Positivity surrounds South African duo's migration to the north
It's just as well that Deon Davids is a stoic, pragmatic man. The coach of the Kings has been able to do no more than look on as his Super Rugby squad has been decimated before his eyes. More than 20 players have moved off in recent weeks, among them flyhalf Lionel Cronje (Japan), prolific wing Makazole Mapimpi (Free State) and Munster-bound Chris Cloete, who now plays for the Pumas.
Even assistant coach Vuyo Zangqa has taken a new job, in Germany of all places. "What can you do?" the former Boland number eight asks philosophically. "It's a bit discouraging, but I've been in this position before. You get a bit tired of it, but you do the best you can."
With a sword having hung over the Kings all season in anticipation of a chop from Super Rugby - and it dropped - players actively sought out other opportunities. Against this backdrop, an elegant saving grace came in the form of the Guinness Pro12 becoming the Guinness Pro14. Welcome the Cheetahs and the Kings
Pro14 participation offers a vital lifeline for SA rugby, particularly in the case of the Kings who have a strong political dimension. Based in the Eastern Cape, the traditional heartland of black rugby, the Kings had to be sustained at almost any cost. Shutting them down would have been suicide for a game that constantly has to toe the line amid the relentless machinations of South Africa's political heavies.
Davids' job in recent weeks has thus been to scratch around for players. "I have to be very creative and thoughtful," he says.
With every player of significance signed up either in SA or overseas, the task is stretching him in ways he never believed possible.
He's knocked on the doors of other teams and even contacted players who have never been contracted. Whoever runs out for the first match, against the Scarlets next Saturday, it will be a Kings team high on hope but low on star quality.
Davids has been down this road before. He built the Kings from scratch and although they struggled at the start, earlier this year they bloodied a couple of major noses, beating the Waratahs in Sydney and the Bulls in Pretoria while playing a fast, fluid game. They developed a vibrant culture, although Davids concedes it's all but gone now.
The Cheetahs are a different beast. Despite Bloemfontein being a small provincial city dominated by a farming economy, it has for the past two decades been the most prolific nursery of local rugby talent. This is chiefly the doing of Grey College, a remarkable school that consistently churns out high-quality players who inevitably get snapped up by other provinces. Every year the Cheetahs are heavily raided and yet they continue to produce outstanding players.
They are especially pleased about moving north. They seldom had a happy time of it in Super Rugby and for a while were blended into the Lions team, a mish-mash that never stood a chance.
The arduous travel demands and player attrition meant they were never more than middle-of-the-roaders. The switch to Europe seems to have energised the franchise, chief executive Harold Verster adamant that "we're in it to win it".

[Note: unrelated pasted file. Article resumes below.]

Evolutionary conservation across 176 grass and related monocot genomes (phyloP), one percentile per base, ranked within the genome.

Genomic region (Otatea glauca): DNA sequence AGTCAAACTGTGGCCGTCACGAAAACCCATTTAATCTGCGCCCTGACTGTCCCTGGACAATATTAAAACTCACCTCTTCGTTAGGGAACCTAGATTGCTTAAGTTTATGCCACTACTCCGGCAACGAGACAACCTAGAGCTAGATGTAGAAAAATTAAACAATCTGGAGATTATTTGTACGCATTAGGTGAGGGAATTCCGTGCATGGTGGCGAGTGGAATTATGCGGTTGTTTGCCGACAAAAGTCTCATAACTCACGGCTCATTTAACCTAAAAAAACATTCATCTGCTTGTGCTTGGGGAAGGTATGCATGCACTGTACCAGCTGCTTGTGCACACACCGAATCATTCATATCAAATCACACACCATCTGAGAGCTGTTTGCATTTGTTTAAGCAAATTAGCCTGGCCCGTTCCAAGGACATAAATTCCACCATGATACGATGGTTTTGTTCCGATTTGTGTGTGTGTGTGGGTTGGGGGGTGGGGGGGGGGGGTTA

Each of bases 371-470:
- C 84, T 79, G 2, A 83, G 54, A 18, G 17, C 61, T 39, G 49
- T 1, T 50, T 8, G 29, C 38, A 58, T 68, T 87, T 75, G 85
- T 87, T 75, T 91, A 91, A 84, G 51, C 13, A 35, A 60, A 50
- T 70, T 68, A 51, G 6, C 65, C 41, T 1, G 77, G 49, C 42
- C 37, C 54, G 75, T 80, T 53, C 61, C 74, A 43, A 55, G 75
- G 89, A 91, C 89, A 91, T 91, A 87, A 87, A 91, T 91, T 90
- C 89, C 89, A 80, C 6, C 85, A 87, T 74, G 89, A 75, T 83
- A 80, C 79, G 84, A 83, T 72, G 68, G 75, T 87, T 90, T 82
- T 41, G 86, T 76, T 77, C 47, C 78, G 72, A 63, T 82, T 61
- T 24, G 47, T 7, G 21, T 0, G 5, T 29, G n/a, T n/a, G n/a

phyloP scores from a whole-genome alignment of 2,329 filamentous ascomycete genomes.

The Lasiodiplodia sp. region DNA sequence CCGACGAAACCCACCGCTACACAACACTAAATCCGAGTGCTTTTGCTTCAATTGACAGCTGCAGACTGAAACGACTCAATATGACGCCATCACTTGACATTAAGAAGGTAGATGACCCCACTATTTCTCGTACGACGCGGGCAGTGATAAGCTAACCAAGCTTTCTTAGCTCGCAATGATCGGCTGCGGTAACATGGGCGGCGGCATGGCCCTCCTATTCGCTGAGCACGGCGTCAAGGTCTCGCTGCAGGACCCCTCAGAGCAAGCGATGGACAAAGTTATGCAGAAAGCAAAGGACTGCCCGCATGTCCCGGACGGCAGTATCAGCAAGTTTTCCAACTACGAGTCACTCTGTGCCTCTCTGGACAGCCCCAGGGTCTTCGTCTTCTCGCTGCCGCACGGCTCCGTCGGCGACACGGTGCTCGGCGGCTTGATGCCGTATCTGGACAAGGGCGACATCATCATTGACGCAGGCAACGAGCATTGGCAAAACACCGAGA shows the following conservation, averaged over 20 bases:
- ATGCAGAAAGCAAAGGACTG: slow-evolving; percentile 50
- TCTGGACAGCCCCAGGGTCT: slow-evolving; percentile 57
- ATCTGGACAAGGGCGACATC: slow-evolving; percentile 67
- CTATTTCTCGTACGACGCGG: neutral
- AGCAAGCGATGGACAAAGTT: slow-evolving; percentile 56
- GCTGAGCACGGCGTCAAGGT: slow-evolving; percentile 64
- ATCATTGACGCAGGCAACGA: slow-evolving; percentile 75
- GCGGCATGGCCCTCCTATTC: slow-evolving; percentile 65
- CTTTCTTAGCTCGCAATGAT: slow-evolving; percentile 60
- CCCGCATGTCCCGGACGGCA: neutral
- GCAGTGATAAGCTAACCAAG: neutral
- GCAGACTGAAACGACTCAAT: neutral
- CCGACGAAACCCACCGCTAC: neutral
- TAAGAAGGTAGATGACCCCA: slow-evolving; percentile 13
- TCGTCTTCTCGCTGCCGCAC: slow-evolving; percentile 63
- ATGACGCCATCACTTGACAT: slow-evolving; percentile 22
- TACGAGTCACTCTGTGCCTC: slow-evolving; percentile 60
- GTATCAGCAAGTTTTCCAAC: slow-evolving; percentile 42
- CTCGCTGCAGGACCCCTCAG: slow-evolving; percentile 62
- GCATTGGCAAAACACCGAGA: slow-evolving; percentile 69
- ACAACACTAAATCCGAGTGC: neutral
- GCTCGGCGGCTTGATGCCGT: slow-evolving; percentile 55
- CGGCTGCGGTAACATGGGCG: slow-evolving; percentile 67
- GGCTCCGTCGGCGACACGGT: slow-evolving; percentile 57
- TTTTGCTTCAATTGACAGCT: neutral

Remarkably, the Cheetahs will turn out two teams in the coming months: one in each of Pro14 and Currie Cup, the domestic provincial competition. The belated deal meant there would be a clash of fixtures, although rugby bosses have promised to work this out for next season.
Franco Smith, who doubles as the Cheetahs director of rugby and Springbok assistant coach, has played in Europe and believes the new deal will benefit the national team.
"Test match rugby is similar to what is happening up north - less opportunity and less space because of the conditions," said the former flyhalf. "A lot of us grew up with a dry ball and a height above sea level, so this is different. But now where the ball doesn't travel that far and it's much colder, it's not possible to move the ball around as much. It's a type of mindset and skill that we are going to have to develop. It will be an important step in completing the development of players in South Africa."
The Cheetahs are the reigning Currie Cup champions and will be coached by former lock Rory Duncan. Quite how they will juggle the demands of two competitions simultaneously is still to be thrashed out, but Cheetahs teams are never anything less than exciting and ambitious. They traditionally score plenty of tries, and leak plenty too. Their adventurous spirit might yet be their undoing in Europe, they will, however, play hard and fast at home where the field at Free State Stadium demands a running game.
For all the difficulties associated with re-jigging plans and calendars, broad consensus is hugely positive in South Africa. There's a freshness and vitality about the new challenge and supporters are curious about how SA teams will stack up in an entirely new competition. Indeed, speculation abounds that this is merely the first step in a bigger shift to the north given the friendly time zones, the commercial potential and the warmer embrace of European rugby bosses.
Sunday Indo Sport